If all goes as planned, generators at the Qualco facility will begin producing electricity in January to be sold to the Snohomish County Public Utility District. The generators will produce 450 kilowatts of power, enough to power approximately 300 homes, says Neil Neroutsos, a spokesman for the PUD. He says the PUD and Qualco continue to negotiate a power purchase agreement.

The PUD became involved in 2004 soon after the project was initially proposed, Neroutsos says. "We look at the project as an opportunity to educate the public about how this power source works," he says, "and to conduct educational tours and increase overall understanding of biogas generation."

Neroutsos says the biogas digester will help the PUD to meet a portion of the utility's renewable portfolio standards requirements.

Future Plans
Using the digester might eventually allow Werkhoven and the other farmers to be more competitive. "This project will allow participating dairies to grow their herds to the size that best fits their business plan, management style and future goals," Reiner says, "without being restricted by the number of cows allowed on a per-acre basis."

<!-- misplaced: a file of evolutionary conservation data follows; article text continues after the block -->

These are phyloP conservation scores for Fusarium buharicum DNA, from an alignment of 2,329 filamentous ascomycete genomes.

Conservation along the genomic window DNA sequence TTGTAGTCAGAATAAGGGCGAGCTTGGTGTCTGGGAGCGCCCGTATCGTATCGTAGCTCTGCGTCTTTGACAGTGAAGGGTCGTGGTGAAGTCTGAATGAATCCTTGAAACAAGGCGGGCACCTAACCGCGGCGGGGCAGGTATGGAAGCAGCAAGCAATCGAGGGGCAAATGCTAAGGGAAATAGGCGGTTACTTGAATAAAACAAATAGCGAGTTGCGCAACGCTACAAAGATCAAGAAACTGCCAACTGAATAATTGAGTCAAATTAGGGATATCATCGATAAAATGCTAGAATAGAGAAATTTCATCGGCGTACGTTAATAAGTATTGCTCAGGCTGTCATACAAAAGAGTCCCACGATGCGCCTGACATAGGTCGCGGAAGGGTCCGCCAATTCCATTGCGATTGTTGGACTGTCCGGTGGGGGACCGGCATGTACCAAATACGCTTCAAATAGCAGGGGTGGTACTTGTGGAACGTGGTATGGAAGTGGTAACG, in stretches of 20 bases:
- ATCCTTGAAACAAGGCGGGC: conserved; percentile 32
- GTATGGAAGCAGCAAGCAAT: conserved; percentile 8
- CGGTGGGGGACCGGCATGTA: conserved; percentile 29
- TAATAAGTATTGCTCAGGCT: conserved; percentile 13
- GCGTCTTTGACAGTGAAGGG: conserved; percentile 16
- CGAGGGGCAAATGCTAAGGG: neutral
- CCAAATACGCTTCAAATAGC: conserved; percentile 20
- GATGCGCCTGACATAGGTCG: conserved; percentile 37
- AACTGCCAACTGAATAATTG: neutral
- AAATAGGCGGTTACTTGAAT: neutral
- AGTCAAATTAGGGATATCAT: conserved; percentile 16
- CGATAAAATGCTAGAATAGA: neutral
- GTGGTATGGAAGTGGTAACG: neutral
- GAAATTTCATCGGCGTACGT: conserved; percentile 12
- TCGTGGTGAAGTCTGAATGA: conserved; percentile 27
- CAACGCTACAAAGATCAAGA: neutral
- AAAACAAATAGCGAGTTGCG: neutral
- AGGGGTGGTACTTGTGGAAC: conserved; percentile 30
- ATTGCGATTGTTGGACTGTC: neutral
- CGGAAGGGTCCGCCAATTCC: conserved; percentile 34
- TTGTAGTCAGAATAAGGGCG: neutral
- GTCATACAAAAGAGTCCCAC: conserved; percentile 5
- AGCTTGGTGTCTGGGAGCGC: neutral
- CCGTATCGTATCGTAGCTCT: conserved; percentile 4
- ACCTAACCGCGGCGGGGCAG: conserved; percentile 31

"We hope to be able to continue to expand our dairy," Werkhoven says. "We would love to have the opportunity to build additional digester capacity."

Sayre says Qualco could build anaerobic digesters at the site to serve more than just dairy farmers. "There are a whole bunch of other things that are now going into landfills that can go in there to produce methane," he says. "Since we are close to Seattle, I think there is going to be a lot of other sources of feedstock that are going to come forward." Sayre says examples include whey from cheese makers, waste eggs from chicken farms and other food waste. "Look at all of the food that gets wasted in this country on an annual basis," he says.